14. shimmered

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    I like money.
    Money lets me travel, buy things I like, and of course - feed/clothe/house my kids. Having money, and a reassurance that I can earn more money, is security like nothing else.
    I like working.
    I'm too goddamn talented, driven, and hardworking to NOT work.

    I don't care about having a huge home or luxury car. I want a home (which we have) that is comfortable, safe, holds value, that I can be happy and proud to have people visit. Obviously, enough room for a cat, dog, two teen boys, and us is necessary.
    I don't care about expensive purses or wallets (which is apparently an army wife thing? I don't know. I hate carrying a purse.), though I do enjoy spending money on clothing that will last beyond a season and will actually be timeless.

    I don't need money so I have things. I need money so I have security. Having security lets me experience things I want to experience.
     
  15. Juice

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    #15 Juice, Jul 24, 2014
    Last edited by a moderator: Mar 27, 2015
  16. Parker

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    My parents grew up poor. Then both of them navigated themselves into the middle class, yet they still had the grew up poor mentality. Saving money was more important than anything else, they never bought anything extravagant even if they could afford it.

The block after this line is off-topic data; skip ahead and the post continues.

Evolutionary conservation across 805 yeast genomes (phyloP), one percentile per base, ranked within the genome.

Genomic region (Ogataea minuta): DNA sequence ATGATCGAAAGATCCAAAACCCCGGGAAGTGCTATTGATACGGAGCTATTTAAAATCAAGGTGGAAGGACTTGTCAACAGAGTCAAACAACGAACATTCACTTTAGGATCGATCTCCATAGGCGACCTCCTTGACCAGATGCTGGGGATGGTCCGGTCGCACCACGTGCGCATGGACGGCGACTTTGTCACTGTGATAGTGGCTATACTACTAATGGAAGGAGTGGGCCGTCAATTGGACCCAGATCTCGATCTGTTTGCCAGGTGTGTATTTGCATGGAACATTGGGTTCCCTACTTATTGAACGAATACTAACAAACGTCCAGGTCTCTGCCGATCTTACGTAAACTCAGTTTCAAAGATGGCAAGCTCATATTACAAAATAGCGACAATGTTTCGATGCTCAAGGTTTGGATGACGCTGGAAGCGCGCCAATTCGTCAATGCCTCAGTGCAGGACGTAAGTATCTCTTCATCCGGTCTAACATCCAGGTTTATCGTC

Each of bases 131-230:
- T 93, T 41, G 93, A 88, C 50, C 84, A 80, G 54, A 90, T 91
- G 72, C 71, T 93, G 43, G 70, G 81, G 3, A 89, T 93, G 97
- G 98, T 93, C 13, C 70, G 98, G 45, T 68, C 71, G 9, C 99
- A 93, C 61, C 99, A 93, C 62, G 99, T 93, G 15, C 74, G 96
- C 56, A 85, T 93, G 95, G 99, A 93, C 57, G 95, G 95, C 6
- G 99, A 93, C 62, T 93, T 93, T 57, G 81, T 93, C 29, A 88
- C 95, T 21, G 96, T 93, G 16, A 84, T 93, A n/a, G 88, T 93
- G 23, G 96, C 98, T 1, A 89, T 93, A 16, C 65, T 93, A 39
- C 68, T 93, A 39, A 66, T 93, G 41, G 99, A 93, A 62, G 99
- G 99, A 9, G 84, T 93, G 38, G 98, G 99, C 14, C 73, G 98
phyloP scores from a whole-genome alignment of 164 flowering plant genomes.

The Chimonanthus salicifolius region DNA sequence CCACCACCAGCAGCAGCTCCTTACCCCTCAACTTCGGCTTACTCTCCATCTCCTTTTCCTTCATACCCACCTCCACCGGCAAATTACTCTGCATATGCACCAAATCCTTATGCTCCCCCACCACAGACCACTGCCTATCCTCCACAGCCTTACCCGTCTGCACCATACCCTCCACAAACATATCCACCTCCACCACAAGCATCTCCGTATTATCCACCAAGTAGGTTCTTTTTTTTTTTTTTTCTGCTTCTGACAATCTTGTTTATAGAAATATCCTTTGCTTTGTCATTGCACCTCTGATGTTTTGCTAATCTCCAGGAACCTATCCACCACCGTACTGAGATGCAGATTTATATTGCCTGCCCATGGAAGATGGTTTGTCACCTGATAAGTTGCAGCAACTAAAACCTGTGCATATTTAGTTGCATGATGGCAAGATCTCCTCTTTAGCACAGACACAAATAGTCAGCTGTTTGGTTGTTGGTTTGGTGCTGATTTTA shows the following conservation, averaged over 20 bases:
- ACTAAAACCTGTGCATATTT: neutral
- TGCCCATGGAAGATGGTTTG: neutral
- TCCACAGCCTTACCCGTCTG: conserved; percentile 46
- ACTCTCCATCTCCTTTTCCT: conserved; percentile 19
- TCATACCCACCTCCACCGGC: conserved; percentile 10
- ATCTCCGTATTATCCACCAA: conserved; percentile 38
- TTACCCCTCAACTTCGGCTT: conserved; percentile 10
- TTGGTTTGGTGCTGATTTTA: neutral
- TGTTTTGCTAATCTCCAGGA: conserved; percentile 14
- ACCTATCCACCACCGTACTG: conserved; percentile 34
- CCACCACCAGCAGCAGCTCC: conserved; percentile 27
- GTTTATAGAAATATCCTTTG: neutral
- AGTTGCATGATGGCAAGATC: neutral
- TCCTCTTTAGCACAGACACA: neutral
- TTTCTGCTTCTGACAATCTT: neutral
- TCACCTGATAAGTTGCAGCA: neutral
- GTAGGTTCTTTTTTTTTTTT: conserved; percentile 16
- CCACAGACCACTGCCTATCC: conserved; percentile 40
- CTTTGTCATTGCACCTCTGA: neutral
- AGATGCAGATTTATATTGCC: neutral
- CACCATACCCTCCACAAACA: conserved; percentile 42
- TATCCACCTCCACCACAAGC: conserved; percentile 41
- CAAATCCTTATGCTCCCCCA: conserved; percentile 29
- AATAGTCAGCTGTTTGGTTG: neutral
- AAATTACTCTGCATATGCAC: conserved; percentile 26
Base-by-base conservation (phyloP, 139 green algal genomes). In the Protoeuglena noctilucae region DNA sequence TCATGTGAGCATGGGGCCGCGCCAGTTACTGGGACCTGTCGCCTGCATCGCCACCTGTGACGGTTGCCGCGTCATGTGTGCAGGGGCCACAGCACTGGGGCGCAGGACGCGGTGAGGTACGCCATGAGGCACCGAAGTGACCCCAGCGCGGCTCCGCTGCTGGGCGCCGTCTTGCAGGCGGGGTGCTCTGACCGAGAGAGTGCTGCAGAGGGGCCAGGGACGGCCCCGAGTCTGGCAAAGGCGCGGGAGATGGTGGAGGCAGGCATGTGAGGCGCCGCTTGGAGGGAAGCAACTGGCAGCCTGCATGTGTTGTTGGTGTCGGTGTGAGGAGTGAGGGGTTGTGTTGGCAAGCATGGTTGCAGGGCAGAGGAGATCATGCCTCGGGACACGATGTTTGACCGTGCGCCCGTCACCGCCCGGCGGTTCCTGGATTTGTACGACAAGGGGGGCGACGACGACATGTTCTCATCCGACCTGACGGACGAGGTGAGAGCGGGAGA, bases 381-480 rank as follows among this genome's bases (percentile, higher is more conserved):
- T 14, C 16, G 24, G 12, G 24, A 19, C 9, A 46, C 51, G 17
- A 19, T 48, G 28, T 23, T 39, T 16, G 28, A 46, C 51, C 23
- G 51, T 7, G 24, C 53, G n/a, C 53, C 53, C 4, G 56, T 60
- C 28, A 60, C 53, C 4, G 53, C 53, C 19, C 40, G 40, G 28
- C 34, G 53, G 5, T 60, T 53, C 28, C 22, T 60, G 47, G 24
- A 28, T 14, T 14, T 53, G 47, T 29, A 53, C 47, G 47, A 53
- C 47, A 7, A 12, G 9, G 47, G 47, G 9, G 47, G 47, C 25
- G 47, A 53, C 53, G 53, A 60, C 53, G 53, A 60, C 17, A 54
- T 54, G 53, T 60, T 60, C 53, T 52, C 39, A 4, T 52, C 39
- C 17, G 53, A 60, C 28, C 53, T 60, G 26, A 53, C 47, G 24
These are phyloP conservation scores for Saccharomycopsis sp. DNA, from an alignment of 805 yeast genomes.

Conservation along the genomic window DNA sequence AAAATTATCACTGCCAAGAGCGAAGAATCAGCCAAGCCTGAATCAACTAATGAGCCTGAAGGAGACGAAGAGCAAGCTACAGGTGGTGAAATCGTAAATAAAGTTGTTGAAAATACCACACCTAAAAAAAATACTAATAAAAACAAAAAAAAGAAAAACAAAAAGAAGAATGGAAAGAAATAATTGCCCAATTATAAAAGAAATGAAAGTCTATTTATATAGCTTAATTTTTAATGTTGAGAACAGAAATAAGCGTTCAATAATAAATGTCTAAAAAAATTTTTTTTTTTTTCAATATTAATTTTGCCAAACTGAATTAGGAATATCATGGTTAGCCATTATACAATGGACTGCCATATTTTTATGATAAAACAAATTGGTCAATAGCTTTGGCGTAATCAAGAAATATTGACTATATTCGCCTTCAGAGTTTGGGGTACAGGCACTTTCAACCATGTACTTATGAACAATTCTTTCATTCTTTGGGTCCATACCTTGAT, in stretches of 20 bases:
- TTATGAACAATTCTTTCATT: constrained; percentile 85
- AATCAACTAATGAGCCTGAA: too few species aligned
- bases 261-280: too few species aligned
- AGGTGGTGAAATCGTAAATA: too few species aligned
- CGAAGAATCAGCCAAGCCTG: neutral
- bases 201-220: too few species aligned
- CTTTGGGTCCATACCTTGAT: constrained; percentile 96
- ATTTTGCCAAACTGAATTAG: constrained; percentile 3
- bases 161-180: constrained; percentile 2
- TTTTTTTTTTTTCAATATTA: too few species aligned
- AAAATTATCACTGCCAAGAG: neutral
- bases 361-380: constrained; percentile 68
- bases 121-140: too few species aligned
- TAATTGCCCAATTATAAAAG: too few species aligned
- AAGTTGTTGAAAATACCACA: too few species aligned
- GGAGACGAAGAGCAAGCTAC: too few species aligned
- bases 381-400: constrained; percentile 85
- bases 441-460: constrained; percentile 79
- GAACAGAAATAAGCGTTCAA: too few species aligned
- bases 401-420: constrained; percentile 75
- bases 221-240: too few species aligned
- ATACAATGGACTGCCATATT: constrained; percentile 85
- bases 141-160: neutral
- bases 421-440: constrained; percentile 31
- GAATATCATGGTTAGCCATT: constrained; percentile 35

To paraphrase Adam Carolla "I don't want fuck you money, I want fuck me money. I want to have so much money I can fuck myself over and still have fuck you money."

    Now, that's what I want, but I also don't want to lose my youth and life to get to it. I firmly believe in work to live not live to work. No problem staying late and work, putting in hours, but I don't want to be cancelling vacations and holidays over corporate bullshit. In terms of money, right now at 28, I have a few friends making more than me and a few making less than me. I'd feel pretty damn comfortable now if I didn't have student loans, even though I'm about 10-15k behind pace where I should be in my mind. I'd be perfectly fine with upper middle class so I could go on vacations and do what I want to do without having to worry if we can afford it. I only want to be concerned with "Can I afford it?" if I'm talking about a large boat or personal airplane.

    Primarily I never want to hesitate looking at the following things: restaurant menus/wine lists, 4 star hotel prices, 30-day out airfares, and everday use home furniture/appliance purchases.